Photo credit: MyMuskokaNow.com newsroom
Hydro One is bracing for the storm predicted for southern and central Ontario.
Nancy Clark is a senior communications manager at the utility and she says they are planning for outages as the coming windstorm is predicted to top 100km per hour overnight into Sunday, accompanied by freezing rain and snow.
“It’s not just crews but also damage assessors that are out there,” says Clark “Because in the first stages figuring out what the damage is in order to bring in the right equipment to restore the power as quickly as possible is important. And then as well bringing in extra people in our grid control centre, into our call centres just to be able to handle the outages that are coming in.”
The main culprit for the power outages has been downed trees. (Twitter photo – Hydro One)
Clark explains that as power outages occur they will constantly be evaluated based on the number of affected customers.
“The way we restore power is we prioritize the largest amount of customers at a time,” she says. “If we have a line that is out of power that is serving 10,000 people that would be our first priority to get that online. And then look at the smaller lines after that.”
With a wind storm like the one expected for the area, there are some typical types of outages.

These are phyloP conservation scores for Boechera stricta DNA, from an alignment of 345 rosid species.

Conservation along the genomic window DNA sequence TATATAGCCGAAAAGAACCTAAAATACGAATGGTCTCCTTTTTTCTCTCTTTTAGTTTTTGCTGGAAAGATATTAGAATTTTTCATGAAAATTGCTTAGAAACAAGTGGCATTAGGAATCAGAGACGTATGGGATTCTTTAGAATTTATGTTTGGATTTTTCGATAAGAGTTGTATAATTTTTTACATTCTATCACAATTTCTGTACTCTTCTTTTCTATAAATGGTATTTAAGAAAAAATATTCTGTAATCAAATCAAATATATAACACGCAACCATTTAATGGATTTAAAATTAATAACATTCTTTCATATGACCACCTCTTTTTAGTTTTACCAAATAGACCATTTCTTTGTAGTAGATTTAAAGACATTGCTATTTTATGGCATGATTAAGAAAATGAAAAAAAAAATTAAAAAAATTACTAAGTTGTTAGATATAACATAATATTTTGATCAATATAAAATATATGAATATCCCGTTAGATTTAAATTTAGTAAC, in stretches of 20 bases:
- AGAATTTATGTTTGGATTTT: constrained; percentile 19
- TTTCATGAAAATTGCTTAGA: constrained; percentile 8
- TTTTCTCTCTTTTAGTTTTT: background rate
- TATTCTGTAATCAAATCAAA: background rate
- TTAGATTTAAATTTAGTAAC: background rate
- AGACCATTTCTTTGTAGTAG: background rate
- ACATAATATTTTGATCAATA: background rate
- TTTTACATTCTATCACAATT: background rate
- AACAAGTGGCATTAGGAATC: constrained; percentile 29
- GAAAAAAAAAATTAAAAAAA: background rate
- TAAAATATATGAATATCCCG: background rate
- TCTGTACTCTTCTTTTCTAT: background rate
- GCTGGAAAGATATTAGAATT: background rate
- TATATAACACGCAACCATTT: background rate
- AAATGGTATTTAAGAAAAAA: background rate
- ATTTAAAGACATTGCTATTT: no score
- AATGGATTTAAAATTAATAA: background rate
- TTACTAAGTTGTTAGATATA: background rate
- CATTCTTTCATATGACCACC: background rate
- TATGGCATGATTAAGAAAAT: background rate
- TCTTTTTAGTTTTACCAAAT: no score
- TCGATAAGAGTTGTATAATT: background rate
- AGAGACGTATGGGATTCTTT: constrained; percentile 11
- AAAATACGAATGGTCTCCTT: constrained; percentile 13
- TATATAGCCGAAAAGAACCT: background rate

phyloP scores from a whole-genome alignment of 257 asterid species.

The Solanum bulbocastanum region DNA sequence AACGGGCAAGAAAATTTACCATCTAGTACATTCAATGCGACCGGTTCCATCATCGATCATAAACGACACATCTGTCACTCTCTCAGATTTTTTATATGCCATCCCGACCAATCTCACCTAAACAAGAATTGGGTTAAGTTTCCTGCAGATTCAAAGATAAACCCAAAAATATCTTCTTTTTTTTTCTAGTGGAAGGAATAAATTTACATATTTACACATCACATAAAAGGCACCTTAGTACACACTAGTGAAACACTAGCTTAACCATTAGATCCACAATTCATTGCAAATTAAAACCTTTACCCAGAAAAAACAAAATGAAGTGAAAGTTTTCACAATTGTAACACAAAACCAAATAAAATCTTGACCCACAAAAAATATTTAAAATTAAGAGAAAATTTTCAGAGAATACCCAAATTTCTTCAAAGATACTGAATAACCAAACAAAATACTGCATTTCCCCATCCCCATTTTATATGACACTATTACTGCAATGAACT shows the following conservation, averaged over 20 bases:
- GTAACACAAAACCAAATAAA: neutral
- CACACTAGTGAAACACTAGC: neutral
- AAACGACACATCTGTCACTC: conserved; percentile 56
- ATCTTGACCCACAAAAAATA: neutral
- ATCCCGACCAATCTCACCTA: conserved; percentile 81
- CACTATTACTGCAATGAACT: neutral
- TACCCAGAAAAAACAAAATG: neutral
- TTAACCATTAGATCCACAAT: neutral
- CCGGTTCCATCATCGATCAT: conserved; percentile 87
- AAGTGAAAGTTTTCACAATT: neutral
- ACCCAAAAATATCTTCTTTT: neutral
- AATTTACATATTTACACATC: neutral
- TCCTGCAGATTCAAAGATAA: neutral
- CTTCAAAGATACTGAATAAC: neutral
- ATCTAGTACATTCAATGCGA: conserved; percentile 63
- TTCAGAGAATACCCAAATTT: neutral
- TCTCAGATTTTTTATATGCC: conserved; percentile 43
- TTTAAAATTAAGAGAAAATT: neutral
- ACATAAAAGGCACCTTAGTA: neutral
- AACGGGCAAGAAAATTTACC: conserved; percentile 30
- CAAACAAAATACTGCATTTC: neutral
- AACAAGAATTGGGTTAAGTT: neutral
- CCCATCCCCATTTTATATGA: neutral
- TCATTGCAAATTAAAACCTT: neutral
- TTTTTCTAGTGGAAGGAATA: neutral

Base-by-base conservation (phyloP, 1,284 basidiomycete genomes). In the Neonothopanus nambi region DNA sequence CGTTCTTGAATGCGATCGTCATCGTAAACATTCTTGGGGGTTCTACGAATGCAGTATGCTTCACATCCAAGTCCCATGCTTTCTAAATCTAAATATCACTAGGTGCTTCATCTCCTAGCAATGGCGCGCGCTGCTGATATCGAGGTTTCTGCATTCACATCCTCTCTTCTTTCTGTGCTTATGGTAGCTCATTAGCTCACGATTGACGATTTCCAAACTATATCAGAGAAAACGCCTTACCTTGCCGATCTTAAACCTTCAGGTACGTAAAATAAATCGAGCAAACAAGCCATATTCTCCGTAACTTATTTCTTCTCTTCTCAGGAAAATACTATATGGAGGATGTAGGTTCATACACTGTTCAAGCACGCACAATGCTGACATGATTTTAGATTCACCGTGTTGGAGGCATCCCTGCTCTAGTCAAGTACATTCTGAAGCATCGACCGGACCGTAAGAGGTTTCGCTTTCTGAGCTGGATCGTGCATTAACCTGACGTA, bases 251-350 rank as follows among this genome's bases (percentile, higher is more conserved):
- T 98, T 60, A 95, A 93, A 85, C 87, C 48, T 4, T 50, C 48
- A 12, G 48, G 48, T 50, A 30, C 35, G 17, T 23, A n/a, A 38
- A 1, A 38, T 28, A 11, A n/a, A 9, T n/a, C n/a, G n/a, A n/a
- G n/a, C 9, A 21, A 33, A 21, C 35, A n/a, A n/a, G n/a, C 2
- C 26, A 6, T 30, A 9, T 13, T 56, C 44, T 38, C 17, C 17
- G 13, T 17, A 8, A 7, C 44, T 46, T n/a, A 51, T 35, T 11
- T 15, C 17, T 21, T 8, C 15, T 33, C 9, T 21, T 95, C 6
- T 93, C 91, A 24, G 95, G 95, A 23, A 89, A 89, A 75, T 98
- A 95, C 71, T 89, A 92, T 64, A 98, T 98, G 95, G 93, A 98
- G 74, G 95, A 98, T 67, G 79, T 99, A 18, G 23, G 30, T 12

“Trees falling down onto distribution lines, and galloping conductors is something we see,” says Clark. “Galloping lines where the winds are really moving our lines quite a bit and outages happen that way. And broken poles. The predictions of the winds right now are 90 to 110 km per hour I believe. And when we see winds in that range that is when we really do start seeing a high number of outages.”
Depending on the amount of damage, calls for assistance to other hydro companies can occur much as Hydro One does for US states hit with mass outages.
“We have a mutual aid agreement with our North American partners and so generally look to our Ontario partners first and then if we need more, a larger contingent then we would start looking farther than our borders,” Clark explains. “One of the very great things about Hydro One is we serve most of the province so a weather event that comes through probably isn’t going to affect the entire province. So we do have the ability to bring in crews from the north-east, the north-west and then as well with our other utility partners in the province the other local distribution companies like a Lakeland Power or the other large ones in the province that might be able to send crews to help us out as well.”
She encourages people to create an emergency kit, with an expectation that in more rural areas power could be out from 24 to 48 hours.
“Definitely get a kit together,” Clark says. “I also really encourage people to download our outage map app. So it’s an App you can download onto your phone. Every ten minutes we refresh it to show what our plan is when power is expected to be restored.”
She also wants people to think about neighbours, friends, and relatives in a storm situation like this.
“Make sure you are checking on family members and friends to see if they are okay,” says Clark. “You may have power but down the street maybe not.”
Finally, if you encounter downed power lines, there is no way of telling whether they are still powered or not. You should keep a minimum of 10 metres away from any lines.
“Report it to us ASAP and we prioritize those sort of outages where there is immediate danger,” she says.
To see the Hydro One outage map – click here.